Now 22 customers suing Ford over 2021 Expedition, Lincoln Navigator fire issue
What began as three unhappy owners of 2021 Ford Expedition and 2021 Lincoln Navigator vehicles has ballooned to 22 plaintiffs including one from the automaker's home state of Michigan in a lawsuit filed this month against Ford Motor Co.
The plaintiffs say the Dearborn automaker failed to disclose a defect causing spontaneous under-hood fires in at least 66,000 vehicles when parked or running and that asking customers to drive defective vehicles while waiting for a fix is unreasonable.
The Seattle-based Hagens Berman Sobol Shapiro law firm amended the filing in the U.S. District Court for the Eastern District of Michigan to add 19 plaintiffs to the original three and also respond to Ford's expanded recall.
Ford has said it is not aware of injuries related to the problem.
The latest filing includes photos and video of a fire provided by Paul Rich of Canby, Oregon, who purchased a 2021 Ford Expedition XLT in March 2022 and says it caught fire while parked in front of his home in June. The vehicle was built in December 2021, falling outside the original or expanded recall dates.
The amended lawsuit says Rich never received a recall notice or warning from Ford, apparently because Ford has yet to expand the safety recall regarding the spontaneous fire defect to include 2021 models, like his, that were built in December of that year.
And it still isn't covered by the expanded recall.
Vehicles in question were built between July 27, 2020, and Aug. 31, 2021. The original recall covered vehicles built between Dec. 1, 2020, and April 30, 2021.
Fortunately, a passerby saw the fire and called the local fire department, which extinguished the blaze before it spread to Rich’s home. The pictures taken immediately after the fire show where the fire burned the battery junction box and spread to the car’s exterior.
Ford spokesman Said Deep declined to comment to the Free Press on pending litigation Tuesday, citing company policy.
“While it is positive news that Ford believes it has found its manufacturing defect that is behind at least 21 dangerous spontaneous fires in its luxury vehicles, at the same time, Ford has now admitted that this defect affects at least 66,000 vehicles still covered under warranty,” Steve Berman, Hagens Berman co-founder and managing partner, said in a news release Tuesday. “Ford claims to have designed a fix, yet admits it only has parts for a small subset of the affected vehicles, and the timeline Ford presents is at best several months in the future for most vehicles to be repaired.”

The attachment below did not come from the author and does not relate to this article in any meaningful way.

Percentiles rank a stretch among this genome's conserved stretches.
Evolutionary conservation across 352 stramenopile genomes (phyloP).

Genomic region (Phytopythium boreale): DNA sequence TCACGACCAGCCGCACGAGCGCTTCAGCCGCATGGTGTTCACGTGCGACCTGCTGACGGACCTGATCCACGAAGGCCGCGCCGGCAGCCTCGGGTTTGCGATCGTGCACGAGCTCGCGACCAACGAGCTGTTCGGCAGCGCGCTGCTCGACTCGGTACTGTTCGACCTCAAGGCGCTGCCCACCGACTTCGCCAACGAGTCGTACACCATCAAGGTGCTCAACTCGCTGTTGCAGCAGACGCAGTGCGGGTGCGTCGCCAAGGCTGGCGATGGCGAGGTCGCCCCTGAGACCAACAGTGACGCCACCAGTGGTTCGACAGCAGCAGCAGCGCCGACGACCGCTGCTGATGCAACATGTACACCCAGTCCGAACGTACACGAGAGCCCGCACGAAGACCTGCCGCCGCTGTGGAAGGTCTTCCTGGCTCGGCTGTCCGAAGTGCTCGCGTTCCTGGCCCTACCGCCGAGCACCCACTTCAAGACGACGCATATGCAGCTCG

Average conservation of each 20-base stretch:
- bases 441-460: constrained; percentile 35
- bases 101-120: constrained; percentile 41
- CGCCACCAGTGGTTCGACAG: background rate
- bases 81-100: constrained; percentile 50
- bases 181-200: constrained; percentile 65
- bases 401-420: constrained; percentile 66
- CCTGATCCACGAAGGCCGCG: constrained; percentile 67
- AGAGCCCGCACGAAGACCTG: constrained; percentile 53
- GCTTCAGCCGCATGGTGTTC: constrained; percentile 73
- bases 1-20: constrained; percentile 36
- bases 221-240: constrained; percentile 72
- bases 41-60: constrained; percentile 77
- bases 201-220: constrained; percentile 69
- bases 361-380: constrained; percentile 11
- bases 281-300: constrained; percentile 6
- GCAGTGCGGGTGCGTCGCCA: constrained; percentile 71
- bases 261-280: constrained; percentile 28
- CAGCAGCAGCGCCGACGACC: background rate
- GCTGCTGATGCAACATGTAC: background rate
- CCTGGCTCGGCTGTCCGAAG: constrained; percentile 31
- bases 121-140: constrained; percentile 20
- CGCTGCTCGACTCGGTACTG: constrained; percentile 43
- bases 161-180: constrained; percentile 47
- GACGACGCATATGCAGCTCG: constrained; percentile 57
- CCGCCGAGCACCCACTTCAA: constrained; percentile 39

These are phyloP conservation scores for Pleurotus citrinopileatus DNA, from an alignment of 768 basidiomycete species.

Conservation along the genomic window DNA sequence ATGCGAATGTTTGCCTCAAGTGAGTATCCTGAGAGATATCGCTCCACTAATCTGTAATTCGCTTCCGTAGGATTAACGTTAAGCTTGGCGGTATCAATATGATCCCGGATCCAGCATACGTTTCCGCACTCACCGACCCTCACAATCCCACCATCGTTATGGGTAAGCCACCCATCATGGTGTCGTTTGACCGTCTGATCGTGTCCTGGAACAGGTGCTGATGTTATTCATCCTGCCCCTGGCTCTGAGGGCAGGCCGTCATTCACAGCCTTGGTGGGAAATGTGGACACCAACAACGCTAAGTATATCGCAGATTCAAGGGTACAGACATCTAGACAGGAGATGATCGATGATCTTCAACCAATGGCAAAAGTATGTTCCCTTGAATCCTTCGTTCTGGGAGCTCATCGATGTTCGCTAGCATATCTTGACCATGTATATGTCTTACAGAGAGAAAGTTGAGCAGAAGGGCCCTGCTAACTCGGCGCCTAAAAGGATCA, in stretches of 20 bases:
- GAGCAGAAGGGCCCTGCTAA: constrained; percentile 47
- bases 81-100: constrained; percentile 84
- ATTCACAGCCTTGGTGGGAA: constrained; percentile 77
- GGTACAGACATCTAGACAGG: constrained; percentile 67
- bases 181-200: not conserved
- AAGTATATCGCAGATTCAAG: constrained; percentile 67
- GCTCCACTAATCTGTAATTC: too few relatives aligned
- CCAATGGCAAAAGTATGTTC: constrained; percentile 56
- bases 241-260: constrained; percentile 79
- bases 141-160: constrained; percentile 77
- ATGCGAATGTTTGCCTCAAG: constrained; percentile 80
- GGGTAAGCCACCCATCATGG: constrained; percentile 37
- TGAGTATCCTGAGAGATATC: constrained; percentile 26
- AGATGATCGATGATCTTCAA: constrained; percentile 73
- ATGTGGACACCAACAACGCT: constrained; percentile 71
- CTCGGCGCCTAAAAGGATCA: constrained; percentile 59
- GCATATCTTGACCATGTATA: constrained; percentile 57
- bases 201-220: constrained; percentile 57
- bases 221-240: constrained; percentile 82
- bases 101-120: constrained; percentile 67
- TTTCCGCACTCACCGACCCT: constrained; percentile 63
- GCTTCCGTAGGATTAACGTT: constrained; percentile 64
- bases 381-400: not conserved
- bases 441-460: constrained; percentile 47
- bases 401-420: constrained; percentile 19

He added, “Ford has also failed to provide any substitute vehicles or compensation for those who choose not to assume the risk of fire to continue using their vehicle."
Ford has acknowledged that fires are caused by a manufacturing defect in a battery junction box, and has advised customers to park away from structures while waiting for the part, the law firm noted.
What is safe?
“The implication of Ford’s response is outrageous, essentially telling its own customers, ‘Yes, your car may catch fire in the middle of the night or while you’re away, so park it somewhere that will be a good place to have it engulfed in flames.’ How far from one’s home is a ‘safe’ distance to have a vehicle fire, exactly?” Berman said.
“Ford’s investigation of this defect appears inadequate," he said, noting customers have paid more than $50,000 for these SUVs.
“While they wait for Ford to actually install a fix, affected owners are stuck with expensive vehicles that they can only use if they assume a risk of fire, and can’t park at their homes or work or near anything flammable,” Berman said.
The lawsuit began with these 2021 model owners and lessees:
- Jessica Stahlman of Mount Dora, Florida (Expedition)
- Jeremy Sessler of Seaford, New York (Navigator)
- Ronald "RJ" Smith of Raleigh, North Carolina (Navigator)
The amended lawsuit now includes Michael Mehling of Rockford, Michigan, an Expedition owner, as well as:
- Julie Huntley of Texarkana, Arkansas (Expedition)
- Lewis Hampton of El Dorado Hills, California (Expedition)
- Jeff Swanson of Berthoud, Colorado (Navigator)
- Scott Barber of Bozrah, Connecticut (Expedition)
- Anthony Caito of Naples, Florida (Expedition)
- Miranda Hanley of Stone Mountain, Georgia (Expedition)
- William A. Head III of Bremen, Georgia (Expedition)
- Clifford "Greg” Mason of Decatur, Illinois (Navigator)
- Richard Rezko of Westmont, Illinois (Expedition)
- Kathleen Holm of Big Fork, Montana (Expedition)
- Kelly Ernest of Belgrade, Montana (Expedition)
- Nancy Mammel of Santa Fe, New Mexico (Navigator)
- Kuya Machanja of Powell, Ohio (Expedition)
- Lisa Kuhn of Broken Arrow, Oklahoma (Expedition)
- Amber Sulligan of Broomall, Pennsylvania (Expedition)
- Jorge Romo of The Woodlands, Texas (Navigator)
- Manuel Amores of Spring, Texas (Expedition)
Ford CEO Jim Farley has said consistently since taking the helm in October 2020 that product quality and reducing recall and warranty costs were top priorities. He hired quality czar Josh Halliburton earlier this year.